EIS Frequently asked questions (FAQs)
Why was an Environmental Impact Statement (EIS) prepared
for the Portal Bridge Capacity Enhancement Project?
The Portal Bridge is almost 100 years old and no longer functionally suitable for efficient rail operations in the Northeast Corridor. Given these bridge limitations, the EIS evaluated different alternatives for replacing or improving it. The alternative selected best met current and future rail transportation needs while minimizing adverse social, economic, and environmental effects.
What are the Portal Bridge’s current limitations? At present, the total bridge length is 960 feet with a swing span length of 300 feet, and has only 23 feet of clearance between mean high water (MHW) and the lowest steel elevation of the bridge. As a result, bridge openings are required to allow most marine vessels navigating the Hackensack River to pass through. The lengthy amount of time that is required to open and close the bridge for marine traffic interferes with both rail and marine operations. Also, frequent bridge openings increase the likelihood of mechanical malfunctions, which have caused the bridge to remain in the open position for inordinately long periods of time, causing system-wide delays in train service.
Is the bridge safe? The bridge is safe, but it requires ongoing costly maintenance and repairs. These can be viewed as interim solutions. However, increasing rail traffic and service improvements along the Northeast Corridor will further stress the aging structure’s condition and may not be able to support future transportation demand.
What is the Environmental Impact Statement (EIS) process? Where are we now? The EIS process is mandated by the National Environmental Policy Act (NEPA) and is intended to ensure that a project considers consequences as part of the project planning process. The process involves scoping, a Draft EIS (DEIS), followed by a Final EIS (FEIS). Public involvement is critical throughout the entire process. The Federal Railroad Administration (FRA) oversaw the entire EIS process and the resulting final environmental document for the Portal Bridge Capacity Enhancement Project. The DEIS was published in February 2008 with the public comment period ending in March. The FEIS was published in August and the Record of Decision (ROD) was received in December.
Why did the Federal Railroad Administration (FRA) direct the preparation of the Environmental Impact Statement (EIS)? As the federal agency responsible for national rail transportation policy and railroad safety, the FRA also oversees Amtrak’s discretionary capital programs; Amtrak owns the Portal Bridge and most of the Northeast Corridor infrastructure.
What alternatives did the Environmental Impact Statement (EIS) consider? The range of preliminary alternatives identified in the Scoping Document included a combination of rehabilitation bridge options; replacement bridge options; or reasonable alternatives that were identified by the public during the scoping process for the DEIS. The DEIS will evaluated a “No Action” alternative, which considers what future conditions in the Northeast Corridor might be if no project is undertaken to rehabilitate or replace the Portal Bridge in addition to four build alternatives. All four alternatives included the construction of a new three-track fixed bridge north of the current Portal Bridge. The build alternatives varied on two design components: a southern bridge constructed on the existing or a new southern alignment; and a duck-under or fly-over track configuration west of the Hackensack River.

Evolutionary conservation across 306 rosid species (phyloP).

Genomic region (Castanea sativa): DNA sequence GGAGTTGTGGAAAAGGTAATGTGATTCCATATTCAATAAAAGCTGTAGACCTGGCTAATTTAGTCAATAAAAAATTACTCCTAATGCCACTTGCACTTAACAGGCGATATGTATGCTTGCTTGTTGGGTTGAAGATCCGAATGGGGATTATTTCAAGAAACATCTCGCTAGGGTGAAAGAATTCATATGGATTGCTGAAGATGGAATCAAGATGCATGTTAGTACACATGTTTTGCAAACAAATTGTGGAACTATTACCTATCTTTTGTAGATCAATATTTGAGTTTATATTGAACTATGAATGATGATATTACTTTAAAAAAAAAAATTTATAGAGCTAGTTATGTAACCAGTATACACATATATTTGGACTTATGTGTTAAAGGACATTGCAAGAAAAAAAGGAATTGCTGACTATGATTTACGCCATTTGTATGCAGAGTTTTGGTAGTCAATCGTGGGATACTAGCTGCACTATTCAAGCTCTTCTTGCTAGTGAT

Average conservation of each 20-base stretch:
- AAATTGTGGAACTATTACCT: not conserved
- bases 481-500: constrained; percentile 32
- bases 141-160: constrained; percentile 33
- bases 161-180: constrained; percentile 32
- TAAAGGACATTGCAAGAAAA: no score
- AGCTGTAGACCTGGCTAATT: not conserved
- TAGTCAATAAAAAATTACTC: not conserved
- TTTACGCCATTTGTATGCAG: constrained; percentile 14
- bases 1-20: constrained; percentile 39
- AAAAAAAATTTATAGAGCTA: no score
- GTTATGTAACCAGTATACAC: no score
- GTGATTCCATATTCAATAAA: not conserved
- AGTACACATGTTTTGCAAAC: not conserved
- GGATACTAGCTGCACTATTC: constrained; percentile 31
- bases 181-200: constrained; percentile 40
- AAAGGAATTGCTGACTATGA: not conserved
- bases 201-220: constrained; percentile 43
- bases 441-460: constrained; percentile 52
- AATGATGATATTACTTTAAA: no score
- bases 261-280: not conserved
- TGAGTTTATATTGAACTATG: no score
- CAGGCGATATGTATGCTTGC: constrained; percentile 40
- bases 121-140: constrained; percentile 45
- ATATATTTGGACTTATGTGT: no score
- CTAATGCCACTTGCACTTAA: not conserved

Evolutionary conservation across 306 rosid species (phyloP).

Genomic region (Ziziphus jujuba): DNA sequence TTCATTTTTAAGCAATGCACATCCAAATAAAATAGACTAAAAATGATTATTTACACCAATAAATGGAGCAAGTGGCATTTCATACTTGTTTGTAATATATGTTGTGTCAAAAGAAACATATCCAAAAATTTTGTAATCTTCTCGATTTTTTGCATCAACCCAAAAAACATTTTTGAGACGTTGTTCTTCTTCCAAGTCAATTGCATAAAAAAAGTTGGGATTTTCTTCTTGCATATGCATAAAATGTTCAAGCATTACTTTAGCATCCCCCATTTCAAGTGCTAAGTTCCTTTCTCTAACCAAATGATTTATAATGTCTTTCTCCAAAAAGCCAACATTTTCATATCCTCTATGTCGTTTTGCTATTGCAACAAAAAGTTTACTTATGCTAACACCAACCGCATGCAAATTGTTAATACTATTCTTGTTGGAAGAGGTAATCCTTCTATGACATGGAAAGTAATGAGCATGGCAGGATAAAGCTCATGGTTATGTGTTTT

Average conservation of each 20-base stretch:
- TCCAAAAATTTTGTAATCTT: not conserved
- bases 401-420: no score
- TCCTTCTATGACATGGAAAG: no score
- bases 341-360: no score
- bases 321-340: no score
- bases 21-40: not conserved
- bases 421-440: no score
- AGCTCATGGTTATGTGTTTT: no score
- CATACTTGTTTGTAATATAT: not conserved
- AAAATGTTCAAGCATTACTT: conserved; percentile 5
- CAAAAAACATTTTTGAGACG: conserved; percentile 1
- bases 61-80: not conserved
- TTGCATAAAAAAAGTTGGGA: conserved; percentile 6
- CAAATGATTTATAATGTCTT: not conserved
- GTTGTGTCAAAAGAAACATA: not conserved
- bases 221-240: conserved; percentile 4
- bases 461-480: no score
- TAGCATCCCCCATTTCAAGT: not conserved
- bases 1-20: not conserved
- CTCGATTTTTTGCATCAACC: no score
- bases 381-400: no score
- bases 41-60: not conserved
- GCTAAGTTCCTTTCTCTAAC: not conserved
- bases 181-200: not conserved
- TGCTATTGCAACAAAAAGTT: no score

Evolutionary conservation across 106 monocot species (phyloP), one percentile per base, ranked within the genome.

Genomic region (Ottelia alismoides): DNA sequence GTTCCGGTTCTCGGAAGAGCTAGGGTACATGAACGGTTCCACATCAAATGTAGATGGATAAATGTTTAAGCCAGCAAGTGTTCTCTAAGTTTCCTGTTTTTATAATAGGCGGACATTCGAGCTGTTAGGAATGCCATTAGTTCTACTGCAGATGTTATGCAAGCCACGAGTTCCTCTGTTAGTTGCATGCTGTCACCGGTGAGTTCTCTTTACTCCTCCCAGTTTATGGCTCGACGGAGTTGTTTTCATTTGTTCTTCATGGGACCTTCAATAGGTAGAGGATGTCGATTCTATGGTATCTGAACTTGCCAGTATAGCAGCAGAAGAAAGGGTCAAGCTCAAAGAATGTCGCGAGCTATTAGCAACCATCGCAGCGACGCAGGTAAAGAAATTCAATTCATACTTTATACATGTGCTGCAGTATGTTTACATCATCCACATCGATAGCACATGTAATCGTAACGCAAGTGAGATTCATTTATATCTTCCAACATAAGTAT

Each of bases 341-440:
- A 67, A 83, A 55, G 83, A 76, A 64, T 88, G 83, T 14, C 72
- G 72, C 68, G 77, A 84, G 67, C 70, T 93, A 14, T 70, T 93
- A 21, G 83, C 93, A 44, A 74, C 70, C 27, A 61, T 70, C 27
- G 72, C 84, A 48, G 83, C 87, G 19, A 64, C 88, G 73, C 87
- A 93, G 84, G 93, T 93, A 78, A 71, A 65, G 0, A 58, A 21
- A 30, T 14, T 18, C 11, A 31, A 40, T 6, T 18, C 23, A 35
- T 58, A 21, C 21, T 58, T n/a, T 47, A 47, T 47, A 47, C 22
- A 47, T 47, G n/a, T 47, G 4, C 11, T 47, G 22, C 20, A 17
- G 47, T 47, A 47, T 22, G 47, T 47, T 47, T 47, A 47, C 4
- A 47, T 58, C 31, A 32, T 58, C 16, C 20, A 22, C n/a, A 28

What is the Portal Bridge Capacity Enhancement Project’s relationship to the THE Tunnel project? Under the umbrella of Access to the Region’s Core (ARC) study, THE Tunnel project involves the construction of a new passenger rail station underneath 34th Street (near New York’s Penn Station), a two-track tunnel under the Hudson River, a connection allowing for a one-seat ride to New York City for passengers on the Main and Bergen and Pascack Valley lines and additional improvements that will allow NJ TRANSIT to increase its rail capacity and improve service. The Portal Bridge complements the ARC project by addressing a crucial bottleneck along the Northeast Corridor (NEC) at the Hackensack River. The five tracks crossing the river will not only increase capacity, it will increase security and safety by providing redundant crossings while maximizing the NEC throughput.
How was the public be involved in the Environmental Impact Statement (EIS) process? The first formal opportunity for public involvement was the scoping process, held in January 2007, where the public was encouraged to provide the Federal Railroad Administration (FRA) with comments on issues related to the project that should be addressed in the Draft EIS (DEIS). Following the scoping process, the public continued to provide input throughout the EIS process. Public hearings and open houses were held to solicit comments on the DEIS in March of 2008. In addition, a Regional Citizens’ Liaison Committee (RCLC) was created to provide the opportunity for community members to have input. The RCLC met a total of 5 times throughout the EIS process. Project information, including updates, was also be available to the public on this website and in periodic newsletters and press releases. Following completion and issuance of the DEIS, comments, suggestions and other information gathered at the public hearings were addressed in the Final EIS (FEIS).